Achintya Bheda Abheda
Achintya Bheda Abheda
Shastras and Sutras
Other Indian philosophies
Ajivika (IAST: Ājīvika) was one of the nāstika or "heterodox"
schools of ancient Indian philosophy, and the ancient school of
Indian fatalism. Purportedly founded in the 5th century BCE by
Makkhali Gosala, it was a
Śramaṇa movement and a major rival of
Buddhism and Jainism. Ājīvikas were organised renunciates
who formed discrete communities.
Original scriptures of the
Ājīvika school of philosophy may once
have existed, but these are currently unavailable and probably lost.
Their theories are extracted from mentions of Ajivikas in the
secondary sources of ancient Indian literature. Scholars question
Ājīvika philosophy has been fairly and completely summarized
in these secondary sources, as they were written by groups (such as
the Buddhists and Jains) competing with and adversarial to the
philosophy and religious practices of the Ajivikas. It is therefore
likely that much of the information available about the Ājīvikas is
inaccurate to some degree, and characterisations of them should be
regarded carefully and critically.
Ājīvika school is known for its Niyati ("Fate") doctrine of
absolute determinism, the premise that there is no free will, that
everything that has happened, is happening and will happen is entirely
preordained and a function of cosmic principles. Ājīvikas
considered the karma doctrine as a fallacy. Ajivika metaphysics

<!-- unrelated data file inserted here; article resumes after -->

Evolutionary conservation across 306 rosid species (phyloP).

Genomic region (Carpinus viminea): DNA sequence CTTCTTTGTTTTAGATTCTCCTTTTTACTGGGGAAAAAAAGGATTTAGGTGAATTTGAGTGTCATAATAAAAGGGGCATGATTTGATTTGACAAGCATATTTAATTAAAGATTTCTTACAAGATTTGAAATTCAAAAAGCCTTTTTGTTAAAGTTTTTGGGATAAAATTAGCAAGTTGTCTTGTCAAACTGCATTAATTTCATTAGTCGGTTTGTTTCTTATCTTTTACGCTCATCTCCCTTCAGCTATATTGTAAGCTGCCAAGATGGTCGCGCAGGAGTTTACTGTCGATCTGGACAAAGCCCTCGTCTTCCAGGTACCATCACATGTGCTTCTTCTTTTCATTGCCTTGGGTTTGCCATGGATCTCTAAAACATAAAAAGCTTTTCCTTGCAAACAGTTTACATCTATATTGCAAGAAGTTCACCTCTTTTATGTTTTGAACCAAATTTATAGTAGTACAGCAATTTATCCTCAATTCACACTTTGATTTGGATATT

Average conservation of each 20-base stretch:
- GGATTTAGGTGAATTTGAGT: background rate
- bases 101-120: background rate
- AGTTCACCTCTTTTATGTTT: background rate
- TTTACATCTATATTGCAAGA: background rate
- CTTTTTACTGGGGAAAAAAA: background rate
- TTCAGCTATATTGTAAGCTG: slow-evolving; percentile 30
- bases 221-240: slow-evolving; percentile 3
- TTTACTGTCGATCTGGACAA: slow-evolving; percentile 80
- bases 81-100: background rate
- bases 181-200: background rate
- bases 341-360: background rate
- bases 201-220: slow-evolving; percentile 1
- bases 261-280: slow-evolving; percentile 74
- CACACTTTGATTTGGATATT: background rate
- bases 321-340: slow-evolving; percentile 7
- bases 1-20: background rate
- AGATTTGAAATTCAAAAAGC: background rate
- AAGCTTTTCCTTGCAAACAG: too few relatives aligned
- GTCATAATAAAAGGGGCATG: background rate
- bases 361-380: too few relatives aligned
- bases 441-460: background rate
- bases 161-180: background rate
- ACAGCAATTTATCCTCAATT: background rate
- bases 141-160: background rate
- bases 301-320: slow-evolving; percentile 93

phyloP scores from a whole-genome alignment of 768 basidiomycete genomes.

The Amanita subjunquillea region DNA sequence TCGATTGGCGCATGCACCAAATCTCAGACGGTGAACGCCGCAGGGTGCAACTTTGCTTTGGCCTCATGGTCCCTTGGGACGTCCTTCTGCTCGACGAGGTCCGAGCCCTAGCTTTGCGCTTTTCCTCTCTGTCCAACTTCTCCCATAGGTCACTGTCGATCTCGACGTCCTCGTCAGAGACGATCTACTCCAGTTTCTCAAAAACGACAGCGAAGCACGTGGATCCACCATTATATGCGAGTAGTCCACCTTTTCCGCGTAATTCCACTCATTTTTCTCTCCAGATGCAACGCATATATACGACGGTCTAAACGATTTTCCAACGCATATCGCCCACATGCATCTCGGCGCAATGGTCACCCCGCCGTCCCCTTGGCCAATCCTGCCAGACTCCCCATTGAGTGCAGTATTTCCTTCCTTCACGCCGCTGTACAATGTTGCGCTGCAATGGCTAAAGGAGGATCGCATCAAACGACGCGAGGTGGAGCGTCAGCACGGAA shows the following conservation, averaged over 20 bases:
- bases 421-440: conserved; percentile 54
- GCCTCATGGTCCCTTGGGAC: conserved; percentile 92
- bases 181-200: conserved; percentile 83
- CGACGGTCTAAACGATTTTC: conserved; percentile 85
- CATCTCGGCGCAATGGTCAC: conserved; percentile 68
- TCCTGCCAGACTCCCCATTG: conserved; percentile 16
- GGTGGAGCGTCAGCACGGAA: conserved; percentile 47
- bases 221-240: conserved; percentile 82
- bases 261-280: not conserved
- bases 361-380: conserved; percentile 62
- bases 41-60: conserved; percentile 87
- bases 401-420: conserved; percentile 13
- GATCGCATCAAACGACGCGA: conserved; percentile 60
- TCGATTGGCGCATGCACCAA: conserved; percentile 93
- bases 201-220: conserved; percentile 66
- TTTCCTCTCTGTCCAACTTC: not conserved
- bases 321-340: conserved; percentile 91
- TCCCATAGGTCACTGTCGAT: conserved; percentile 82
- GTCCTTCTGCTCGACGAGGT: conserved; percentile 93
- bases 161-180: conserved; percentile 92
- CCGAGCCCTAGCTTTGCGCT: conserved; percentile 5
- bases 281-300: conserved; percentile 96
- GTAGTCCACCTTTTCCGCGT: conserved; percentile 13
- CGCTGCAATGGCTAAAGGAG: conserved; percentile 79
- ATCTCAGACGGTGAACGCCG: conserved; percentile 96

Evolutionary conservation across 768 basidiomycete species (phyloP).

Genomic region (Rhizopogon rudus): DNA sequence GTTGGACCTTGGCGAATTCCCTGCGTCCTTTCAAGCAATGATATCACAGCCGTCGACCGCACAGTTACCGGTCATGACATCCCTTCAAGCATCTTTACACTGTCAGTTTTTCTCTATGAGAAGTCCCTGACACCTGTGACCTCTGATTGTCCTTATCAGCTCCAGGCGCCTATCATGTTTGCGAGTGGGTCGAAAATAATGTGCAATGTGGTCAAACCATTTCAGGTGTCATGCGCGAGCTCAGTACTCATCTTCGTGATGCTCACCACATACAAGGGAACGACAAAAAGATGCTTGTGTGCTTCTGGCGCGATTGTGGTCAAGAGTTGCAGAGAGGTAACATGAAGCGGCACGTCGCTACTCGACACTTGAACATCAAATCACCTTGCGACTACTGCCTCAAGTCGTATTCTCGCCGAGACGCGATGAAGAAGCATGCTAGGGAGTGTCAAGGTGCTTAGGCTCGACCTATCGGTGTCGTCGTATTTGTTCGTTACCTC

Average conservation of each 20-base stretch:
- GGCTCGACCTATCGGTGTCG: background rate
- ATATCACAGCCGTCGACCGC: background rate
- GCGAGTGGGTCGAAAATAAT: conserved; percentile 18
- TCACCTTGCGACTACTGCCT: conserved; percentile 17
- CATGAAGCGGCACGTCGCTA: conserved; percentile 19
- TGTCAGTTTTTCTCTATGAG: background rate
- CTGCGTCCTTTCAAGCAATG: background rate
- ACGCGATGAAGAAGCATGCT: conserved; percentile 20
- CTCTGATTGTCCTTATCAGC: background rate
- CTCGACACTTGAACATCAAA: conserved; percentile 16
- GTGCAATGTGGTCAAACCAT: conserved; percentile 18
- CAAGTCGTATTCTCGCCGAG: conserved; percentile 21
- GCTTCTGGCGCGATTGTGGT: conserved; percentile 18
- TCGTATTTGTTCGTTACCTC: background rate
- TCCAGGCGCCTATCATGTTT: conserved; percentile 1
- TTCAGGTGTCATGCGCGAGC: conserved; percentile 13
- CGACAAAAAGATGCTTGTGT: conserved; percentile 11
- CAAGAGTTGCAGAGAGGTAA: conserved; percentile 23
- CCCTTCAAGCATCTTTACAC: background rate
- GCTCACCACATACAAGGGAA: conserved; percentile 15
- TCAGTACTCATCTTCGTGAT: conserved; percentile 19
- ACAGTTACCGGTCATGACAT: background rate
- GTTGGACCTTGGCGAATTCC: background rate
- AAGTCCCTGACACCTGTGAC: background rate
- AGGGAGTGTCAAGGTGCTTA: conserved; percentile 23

included a theory of atoms similar to the
Vaisheshika school, where
everything was composed of atoms, qualities emerged from aggregates of
atoms, but the aggregation and nature of these atoms was predetermined
by cosmic forces. Ājīvikas were atheists and rejected the
authority of the Vedas, but they believed that in every living being
is an ātman – a central premise of
Founded in what is now the northern Indian state of Uttar Pradesh,
Ājīvika philosophy reached the height of its popularity during the
rule of the Mauryan emperor Bindusara, around the 4th century BCE.
This school of thought thereafter declined, but survived for nearly
2,000 years through the 14th century CE in the southern Indian states
Karnataka and Tamil Nadu. The
Ājīvika philosophy, along
Cārvāka philosophy, appealed most to the warrior,
industrial and mercantile classes of ancient Indian society.
1 Etymology and meaning
2.1.1 Classification in
2.2 Biography of Makkhali Gosala
2.3 Inscriptions and caves
2.4 Reliability of sources
3.1 Absolute determinism and no free will
3.2 Ajivikas and theism
3.4 Antinomian ethics
6 Conflict between Ajivikas, Buddhists and Jaina
7 See also
10 External links
Etymology and meaning
Ajivika (Ājīvika, Sanskrit: आजीविक) is derived from the
root Ajiva (Ājīva, आजीव) which literally means "livelihood,
lifelong, mode of life". The term Ajivika means "those
following special rules with regard to Iivelihood", sometimes
connoting "religious mendicants" in ancient Sanskrit and Pali
The name Ajivika for an entire philosophy resonates with its core
belief in "no free will" and complete niyati, literally "inner order
of things, self-command, predeterminism", leading to the premise that
good simple living is not a means to salvation or moksha, just a means
to true livelihood, predetermined profession and way of life.
The name came to imply that school of
Indian philosophy which lived a
good simple mendicant-like livelihood for its own sake and as part of
its predeterministic beliefs, rather than for the sake of after-life
or motivated by any soteriological reasons.
Some scholars spell Ajivika as Ajivaka.
The views of six samaṇa in the Pāli Canon
(based on the Buddhist text Sāmaññaphala Sutta1)
Amoralism: denies any reward or
punishment for either good or bad deeds.
Niyativāda (Fatalism): we are powerless;
suffering is pre-destined.
Materialism: live happily;
with death, all is annihilated.
Matter, pleasure, pain and the soul are eternal and
do not interact.
Restraint: be endowed with, cleansed by